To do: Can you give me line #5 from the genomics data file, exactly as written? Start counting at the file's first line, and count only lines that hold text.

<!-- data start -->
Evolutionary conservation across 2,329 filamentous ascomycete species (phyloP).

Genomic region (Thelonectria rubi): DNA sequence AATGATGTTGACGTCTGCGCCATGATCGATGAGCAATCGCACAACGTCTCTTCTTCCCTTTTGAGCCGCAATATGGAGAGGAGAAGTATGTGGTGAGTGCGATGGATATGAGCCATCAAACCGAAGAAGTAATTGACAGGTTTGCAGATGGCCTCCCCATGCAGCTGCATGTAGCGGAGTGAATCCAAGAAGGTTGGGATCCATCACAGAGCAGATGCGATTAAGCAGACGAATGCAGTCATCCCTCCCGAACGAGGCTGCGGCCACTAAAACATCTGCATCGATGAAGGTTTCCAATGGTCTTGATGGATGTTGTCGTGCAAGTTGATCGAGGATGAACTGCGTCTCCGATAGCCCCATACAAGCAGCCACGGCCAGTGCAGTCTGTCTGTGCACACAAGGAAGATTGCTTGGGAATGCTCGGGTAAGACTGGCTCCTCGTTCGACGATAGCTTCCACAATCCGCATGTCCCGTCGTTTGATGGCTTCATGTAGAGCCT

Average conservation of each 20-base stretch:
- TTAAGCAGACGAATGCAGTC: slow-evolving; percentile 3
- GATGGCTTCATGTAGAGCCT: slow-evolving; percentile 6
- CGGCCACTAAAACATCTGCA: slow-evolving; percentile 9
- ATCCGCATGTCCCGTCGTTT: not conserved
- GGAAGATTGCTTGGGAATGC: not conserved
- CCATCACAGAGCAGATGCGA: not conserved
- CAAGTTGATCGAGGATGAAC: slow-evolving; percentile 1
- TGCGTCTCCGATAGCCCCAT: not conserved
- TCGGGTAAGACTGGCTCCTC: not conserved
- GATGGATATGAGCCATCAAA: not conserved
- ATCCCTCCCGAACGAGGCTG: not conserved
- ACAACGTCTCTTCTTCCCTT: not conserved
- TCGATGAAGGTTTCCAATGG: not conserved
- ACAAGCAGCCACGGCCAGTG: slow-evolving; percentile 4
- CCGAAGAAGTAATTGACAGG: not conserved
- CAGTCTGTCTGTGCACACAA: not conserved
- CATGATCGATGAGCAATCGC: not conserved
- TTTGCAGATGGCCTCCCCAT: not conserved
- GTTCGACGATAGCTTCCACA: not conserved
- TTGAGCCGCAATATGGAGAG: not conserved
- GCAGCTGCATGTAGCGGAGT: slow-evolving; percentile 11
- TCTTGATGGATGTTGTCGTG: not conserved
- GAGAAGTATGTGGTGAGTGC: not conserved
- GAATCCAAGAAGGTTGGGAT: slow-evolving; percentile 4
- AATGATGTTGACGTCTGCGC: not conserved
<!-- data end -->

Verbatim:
- GATGGCTTCATGTAGAGCCT: slow-evolving; percentile 6